All of these symptoms are relatively mild and come and go. Should I return to the neurologist or just sit it out for a couple weeks more and see how things progress?

    • December 19, 2017 at 3:34 pm

      I was also diagnosed with mild GBS. Three months later, I still have weakness in my legs, especially upper thighs, where it attacked first. Is the GBS still there or is this muscle / nerve damage?

    • GH
      December 19, 2017 at 7:36 pm

      wreek, when GBS is active, it is attacking your nerves, leading to progressive weakness. When it is no longer active, your nerves should be healing but there may be residual nerve damage which can cause weakness.

    • December 19, 2017 at 8:05 pm

      Hi all, here’s an update (102 days after the symptoms started)– the progression was slow and there was concern that it might be CIDP, but at two months the neurologist saw improvements in my nerve responses (almost entirely back to normal) and another month later continues to see improvement in my reflexes. I’ve been fully mobile the entire time but still am experiencing mild nerve pain and numbness, though the intensity and frequency has decreased significantly. Still having some weakness at times as well. It’s been frustrating (and stressful) in that it hasn’t followed the typical GBS progression but the neurologist expects me to make a full recovery, though she expects me to exhibit symptoms for another month or two. @Matt, it’s definitely a good idea to stay in touch with your neurologist; however, in my case, we’re just letting it run its course so the doctor hasn’t done much other than provide peace of mind. However, they might prescribe some medicine for the nerve pain if it gets bad so keep that in mind. Good luck!

    • December 20, 2017 at 12:55 am

      Oh? it’s still active? Some days, I feel OK, other days weaker. Like it comes and goes. If I’m tired, I really feel the weakness in the legs. I guess this stuff never really goes away.

    • December 20, 2017 at 12:57 am

      From reading other comments, maybe it just has to run it’s course. It’s been around 16 weeks.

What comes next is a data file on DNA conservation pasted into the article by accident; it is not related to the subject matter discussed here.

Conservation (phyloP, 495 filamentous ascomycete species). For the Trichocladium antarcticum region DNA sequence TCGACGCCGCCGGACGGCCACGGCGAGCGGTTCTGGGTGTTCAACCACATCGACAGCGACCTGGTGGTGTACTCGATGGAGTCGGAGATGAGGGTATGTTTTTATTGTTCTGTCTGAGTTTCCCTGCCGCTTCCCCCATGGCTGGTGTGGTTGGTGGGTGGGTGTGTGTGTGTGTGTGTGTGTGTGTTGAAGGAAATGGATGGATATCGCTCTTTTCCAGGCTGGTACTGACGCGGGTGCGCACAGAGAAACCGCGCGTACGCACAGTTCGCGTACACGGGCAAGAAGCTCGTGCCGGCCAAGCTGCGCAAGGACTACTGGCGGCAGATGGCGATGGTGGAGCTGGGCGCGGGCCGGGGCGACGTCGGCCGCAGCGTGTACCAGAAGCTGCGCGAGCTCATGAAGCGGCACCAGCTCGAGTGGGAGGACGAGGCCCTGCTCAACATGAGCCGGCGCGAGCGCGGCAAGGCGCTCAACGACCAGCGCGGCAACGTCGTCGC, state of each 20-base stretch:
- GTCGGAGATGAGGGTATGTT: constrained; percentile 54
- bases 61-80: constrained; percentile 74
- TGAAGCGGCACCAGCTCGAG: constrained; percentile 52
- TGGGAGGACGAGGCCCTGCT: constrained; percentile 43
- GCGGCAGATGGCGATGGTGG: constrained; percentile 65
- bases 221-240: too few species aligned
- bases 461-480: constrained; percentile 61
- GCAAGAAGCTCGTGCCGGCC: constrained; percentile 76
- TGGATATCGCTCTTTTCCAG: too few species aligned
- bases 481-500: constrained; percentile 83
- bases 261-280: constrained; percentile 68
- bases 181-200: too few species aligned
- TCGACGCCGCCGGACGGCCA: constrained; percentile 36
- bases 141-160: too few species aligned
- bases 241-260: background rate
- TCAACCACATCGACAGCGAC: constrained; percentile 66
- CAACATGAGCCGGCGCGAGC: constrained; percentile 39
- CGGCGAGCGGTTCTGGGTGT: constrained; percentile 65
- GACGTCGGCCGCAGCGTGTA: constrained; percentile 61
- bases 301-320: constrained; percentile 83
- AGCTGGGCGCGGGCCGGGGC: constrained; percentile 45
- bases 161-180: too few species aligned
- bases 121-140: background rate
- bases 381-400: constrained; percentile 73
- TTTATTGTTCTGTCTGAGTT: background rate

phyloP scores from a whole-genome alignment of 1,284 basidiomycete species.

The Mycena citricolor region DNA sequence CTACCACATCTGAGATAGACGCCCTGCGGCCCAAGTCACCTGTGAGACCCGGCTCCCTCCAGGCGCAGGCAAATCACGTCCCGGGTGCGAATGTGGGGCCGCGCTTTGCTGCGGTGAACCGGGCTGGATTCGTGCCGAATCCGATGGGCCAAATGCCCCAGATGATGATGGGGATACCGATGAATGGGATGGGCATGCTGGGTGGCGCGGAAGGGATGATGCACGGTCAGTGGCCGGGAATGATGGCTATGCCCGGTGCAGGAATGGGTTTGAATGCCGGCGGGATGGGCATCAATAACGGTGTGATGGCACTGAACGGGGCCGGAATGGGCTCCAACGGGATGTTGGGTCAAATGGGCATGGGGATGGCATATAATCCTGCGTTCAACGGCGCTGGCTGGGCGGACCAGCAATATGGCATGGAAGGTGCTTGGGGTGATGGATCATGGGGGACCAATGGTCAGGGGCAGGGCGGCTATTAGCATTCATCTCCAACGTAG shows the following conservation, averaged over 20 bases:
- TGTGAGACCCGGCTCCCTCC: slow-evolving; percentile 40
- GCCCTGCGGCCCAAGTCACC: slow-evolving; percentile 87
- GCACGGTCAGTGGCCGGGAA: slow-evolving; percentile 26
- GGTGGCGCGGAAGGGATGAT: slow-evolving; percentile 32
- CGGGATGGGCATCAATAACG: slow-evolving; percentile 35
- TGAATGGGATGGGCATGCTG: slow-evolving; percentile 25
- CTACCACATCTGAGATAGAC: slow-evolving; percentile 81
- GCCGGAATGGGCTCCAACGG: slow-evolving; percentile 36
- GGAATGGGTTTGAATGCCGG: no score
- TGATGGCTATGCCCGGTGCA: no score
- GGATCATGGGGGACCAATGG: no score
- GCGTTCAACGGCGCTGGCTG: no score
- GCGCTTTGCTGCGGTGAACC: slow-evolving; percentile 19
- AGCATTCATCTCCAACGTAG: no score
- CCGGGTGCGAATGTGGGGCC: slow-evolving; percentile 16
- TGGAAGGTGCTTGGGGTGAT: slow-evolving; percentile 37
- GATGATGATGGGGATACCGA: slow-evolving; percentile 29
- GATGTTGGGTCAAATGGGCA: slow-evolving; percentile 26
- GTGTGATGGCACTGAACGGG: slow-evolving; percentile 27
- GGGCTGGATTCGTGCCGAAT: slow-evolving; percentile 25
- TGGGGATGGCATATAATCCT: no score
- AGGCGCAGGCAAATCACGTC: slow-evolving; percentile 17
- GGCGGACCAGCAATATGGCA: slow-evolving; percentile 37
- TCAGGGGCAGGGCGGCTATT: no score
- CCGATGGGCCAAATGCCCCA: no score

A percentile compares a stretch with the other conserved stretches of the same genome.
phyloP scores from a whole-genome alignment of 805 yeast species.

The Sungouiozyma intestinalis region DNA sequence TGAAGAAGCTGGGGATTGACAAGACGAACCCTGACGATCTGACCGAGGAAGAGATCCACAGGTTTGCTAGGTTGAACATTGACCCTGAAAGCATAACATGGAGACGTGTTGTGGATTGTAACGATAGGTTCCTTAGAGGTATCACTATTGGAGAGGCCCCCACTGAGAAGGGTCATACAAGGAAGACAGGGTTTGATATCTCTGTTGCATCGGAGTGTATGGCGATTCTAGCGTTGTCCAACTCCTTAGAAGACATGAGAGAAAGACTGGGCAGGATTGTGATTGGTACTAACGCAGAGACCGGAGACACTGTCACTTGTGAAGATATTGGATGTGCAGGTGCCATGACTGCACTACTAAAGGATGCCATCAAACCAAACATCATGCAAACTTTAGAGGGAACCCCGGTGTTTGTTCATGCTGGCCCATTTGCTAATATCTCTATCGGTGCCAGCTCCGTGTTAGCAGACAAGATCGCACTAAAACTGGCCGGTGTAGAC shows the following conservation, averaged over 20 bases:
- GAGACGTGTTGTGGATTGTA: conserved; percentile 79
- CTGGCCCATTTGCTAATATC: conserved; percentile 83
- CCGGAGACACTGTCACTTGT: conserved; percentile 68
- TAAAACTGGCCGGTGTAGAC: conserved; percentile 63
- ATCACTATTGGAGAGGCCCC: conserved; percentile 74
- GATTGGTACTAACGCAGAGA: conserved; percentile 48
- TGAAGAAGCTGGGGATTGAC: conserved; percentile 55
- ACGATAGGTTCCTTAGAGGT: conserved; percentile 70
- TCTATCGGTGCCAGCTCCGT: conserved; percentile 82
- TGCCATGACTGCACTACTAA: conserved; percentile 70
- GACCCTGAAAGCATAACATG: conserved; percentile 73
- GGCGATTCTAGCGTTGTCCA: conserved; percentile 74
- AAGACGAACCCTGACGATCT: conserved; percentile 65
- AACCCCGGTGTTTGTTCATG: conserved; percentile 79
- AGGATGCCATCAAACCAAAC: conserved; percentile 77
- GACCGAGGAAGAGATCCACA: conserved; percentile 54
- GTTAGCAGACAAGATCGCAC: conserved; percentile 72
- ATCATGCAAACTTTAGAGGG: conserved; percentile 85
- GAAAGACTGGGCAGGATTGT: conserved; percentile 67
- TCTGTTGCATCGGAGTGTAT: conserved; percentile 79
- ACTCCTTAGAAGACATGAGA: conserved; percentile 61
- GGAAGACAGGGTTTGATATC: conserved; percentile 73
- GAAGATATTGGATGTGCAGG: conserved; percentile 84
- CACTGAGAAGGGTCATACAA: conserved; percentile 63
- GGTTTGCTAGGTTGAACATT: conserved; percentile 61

• December 21, 2017 at 2:46 am

      Thank you @LouLad for the response. I decided I would see my Neurologist in the new year, unless things get dramatically worse I will just go the ER. I actually think the worst part of this all is the uncertainty and the progression of symptoms can be quite terrifying. I’m trying to keep calm and just wait patiently. Only week 2 🙁 and symptoms much worse, hopefully will start recovering soon instead of getting worse. Still very lucky to have only a mild case, I am mobile at least even if some days its hard to lift my feet off the ground. Hope you all have a good rest over the holidays and feel better in the new year.

      I find if I don’t sleep well I am so much worse. My neurologist said up to 3 months, but from reading this forum it seems it can take a year or more even in mild cases.

    • LW
      December 23, 2017 at 4:57 pm

      GBS diagnosed in 2008 with immediate treatment: IVIG/plasmapheresis, intensive care and lengthy inpatient therapy in a NeuroRehabilitation facility. Present date (2017): I have continued to practice a healthy diet, embrace a positive mental outlook, and go to yearly follow up visits with a neurologist who is well versed in GBS/CIDP treatment. Avoidance of stress and adequate rest are invaluable tools. Aquatic therapy has been the most beneficial therapy for my body and mind. I’m not a swimmer as I sink like a rock BUT flopping around in a pool has been fun and physically rewarding. Find a community pool and get a membership if you don’t have access to a private pool. Initially my health insurance provided me with a benefit of receiving therapy in an approved aquatic facility. Above all, stay in touch with the GBS/CIDP Foundation. It is an amazing resource with caring individuals willing to provide information to patients and caregivers impacted by GBS/CIDP and variants.